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Human-centered approaches to eliciting requirements for medical equipment selection are recognized as improving healthcare outcomes, safety, and end-user satisfaction. Nevertheless, there are many challenges to conducting rigorous investigations to identify requirements that satisfy different hospital services and types of end users (e.g., patients, healthcare professionals, and clinical engineers). By establishing a systematic method for selecting medical recliners, this study provides detailed technical characteristics and user requirements associated with several hospital areas, as well as a comparison between two end users (health professionals and patients) and their different perceptions of usability.
First, clinical engineers and senior nurses from seven hospital services identified and rated the technical characteristics of medical recliners. Ratings were then used to stratify all services in well-defined similar groups using hierarchical and non-hierarchical clustering algorithms. Next, users of hospital recliners (60 patients and 56 healthcare providers) from each group were interviewed to identify their requirements for an ideal medical recliner. Finally, analyses of variance were performed to identify consensus decisions from users across the different hospital contexts as to which technical characteristics were the most relevant.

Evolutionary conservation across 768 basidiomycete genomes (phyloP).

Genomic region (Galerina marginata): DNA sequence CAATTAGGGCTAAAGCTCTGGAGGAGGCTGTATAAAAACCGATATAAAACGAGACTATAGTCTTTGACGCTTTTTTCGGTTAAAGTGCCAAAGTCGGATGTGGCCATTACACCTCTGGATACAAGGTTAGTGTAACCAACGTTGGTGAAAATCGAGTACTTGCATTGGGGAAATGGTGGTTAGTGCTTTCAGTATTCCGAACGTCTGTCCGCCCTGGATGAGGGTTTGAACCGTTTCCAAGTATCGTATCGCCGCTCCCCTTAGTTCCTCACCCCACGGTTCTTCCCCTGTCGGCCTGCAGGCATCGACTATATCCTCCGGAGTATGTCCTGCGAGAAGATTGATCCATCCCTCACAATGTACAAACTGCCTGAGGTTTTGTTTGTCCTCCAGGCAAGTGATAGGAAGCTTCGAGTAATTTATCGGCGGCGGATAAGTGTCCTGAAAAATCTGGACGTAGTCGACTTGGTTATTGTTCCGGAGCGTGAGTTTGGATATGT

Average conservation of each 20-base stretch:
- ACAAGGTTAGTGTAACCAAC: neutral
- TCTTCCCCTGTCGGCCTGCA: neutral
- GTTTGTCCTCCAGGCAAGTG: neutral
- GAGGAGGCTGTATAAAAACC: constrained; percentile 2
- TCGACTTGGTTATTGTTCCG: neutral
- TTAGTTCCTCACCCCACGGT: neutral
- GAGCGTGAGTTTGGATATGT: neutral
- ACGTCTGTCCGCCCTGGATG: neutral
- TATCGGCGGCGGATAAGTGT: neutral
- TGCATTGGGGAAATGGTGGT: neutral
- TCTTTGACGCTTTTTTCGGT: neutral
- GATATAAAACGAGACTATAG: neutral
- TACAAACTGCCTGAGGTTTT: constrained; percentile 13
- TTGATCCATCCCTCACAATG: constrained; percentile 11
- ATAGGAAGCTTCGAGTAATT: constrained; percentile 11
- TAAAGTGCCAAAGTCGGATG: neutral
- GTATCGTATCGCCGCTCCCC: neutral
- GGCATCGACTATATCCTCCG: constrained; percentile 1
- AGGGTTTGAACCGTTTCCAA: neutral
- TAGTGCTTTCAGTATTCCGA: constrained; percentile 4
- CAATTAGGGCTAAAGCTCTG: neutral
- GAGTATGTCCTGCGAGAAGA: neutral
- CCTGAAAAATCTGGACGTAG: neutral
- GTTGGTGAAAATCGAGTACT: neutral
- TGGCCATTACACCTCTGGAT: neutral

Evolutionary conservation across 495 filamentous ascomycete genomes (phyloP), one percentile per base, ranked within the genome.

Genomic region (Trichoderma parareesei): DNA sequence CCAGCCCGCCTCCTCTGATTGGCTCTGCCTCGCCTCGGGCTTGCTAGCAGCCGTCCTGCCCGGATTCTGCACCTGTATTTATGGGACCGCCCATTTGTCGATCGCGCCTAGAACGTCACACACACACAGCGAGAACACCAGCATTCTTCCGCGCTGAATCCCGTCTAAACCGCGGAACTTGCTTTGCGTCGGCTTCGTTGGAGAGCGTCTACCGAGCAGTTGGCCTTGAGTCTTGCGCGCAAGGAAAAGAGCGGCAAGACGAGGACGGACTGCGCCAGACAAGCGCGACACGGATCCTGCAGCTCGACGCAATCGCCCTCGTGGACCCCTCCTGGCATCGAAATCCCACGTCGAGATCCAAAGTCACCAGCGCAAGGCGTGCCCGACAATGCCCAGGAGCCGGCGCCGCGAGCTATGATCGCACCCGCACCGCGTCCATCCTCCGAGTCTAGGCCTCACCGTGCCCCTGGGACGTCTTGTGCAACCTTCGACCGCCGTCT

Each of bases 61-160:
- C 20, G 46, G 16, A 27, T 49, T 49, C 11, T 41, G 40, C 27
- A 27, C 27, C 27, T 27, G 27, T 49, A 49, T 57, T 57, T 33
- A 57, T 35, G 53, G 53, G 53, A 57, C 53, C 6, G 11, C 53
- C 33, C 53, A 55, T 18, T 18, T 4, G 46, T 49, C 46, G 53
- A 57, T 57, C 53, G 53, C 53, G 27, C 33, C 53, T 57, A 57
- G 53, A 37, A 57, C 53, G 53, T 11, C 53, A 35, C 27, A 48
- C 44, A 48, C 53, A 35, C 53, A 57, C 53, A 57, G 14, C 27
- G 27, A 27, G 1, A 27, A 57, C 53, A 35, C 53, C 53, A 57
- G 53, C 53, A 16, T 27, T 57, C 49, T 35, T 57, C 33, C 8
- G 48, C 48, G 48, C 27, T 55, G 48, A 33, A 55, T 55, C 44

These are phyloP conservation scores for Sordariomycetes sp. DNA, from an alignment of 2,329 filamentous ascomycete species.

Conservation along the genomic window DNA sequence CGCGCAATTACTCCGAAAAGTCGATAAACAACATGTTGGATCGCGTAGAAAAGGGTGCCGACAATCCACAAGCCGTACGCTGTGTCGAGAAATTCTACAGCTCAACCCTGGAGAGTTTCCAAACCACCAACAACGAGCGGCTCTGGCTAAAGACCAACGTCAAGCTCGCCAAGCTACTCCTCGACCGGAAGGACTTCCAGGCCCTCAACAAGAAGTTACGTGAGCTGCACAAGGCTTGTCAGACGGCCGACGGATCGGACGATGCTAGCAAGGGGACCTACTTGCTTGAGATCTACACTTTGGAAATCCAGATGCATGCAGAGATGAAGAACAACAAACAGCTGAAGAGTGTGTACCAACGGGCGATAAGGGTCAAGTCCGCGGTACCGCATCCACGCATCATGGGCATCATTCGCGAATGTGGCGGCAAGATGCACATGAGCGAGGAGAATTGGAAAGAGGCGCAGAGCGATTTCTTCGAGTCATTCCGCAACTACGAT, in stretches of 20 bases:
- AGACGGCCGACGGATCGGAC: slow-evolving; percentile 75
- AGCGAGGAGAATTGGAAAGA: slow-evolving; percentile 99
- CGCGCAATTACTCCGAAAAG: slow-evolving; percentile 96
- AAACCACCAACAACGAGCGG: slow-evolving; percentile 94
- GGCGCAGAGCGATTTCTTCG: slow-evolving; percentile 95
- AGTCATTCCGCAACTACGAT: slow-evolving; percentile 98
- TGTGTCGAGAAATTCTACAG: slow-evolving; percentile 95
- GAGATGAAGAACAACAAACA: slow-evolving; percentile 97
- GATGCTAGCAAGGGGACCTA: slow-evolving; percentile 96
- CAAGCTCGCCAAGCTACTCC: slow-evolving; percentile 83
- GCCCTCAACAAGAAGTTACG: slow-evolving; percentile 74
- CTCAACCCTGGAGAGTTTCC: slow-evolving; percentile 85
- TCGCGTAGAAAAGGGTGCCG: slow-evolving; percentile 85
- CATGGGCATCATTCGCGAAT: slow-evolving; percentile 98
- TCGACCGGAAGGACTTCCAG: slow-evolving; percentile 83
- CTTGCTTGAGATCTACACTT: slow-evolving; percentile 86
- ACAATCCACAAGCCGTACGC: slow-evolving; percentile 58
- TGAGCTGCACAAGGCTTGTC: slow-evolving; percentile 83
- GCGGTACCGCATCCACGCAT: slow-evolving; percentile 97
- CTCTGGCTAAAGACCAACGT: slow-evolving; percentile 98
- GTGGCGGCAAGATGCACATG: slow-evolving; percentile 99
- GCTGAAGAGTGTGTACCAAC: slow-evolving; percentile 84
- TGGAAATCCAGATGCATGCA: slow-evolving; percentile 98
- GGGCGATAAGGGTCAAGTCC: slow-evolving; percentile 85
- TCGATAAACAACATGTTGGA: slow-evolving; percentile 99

The contribution of senior nurses and clinical engineers led to the identification of 41 technical characteristics. The analysis of 116 participant interviews identified 95 different requirements, extracted from 1,052 user suggestions. Correspondence analysis of the most important requirements, combined for each of the three stratified service groups, indicated that two-thirds of all user requirements (14 out of 20) were fulfilled by five out of 32 quantitative technical characteristics, regardless of context.
Human-centered methods can identify similarities between health technology characteristics and decrease the complexity associated with selecting technologies, while simultaneously fulfilling the requirements of multiple users and hospital departments.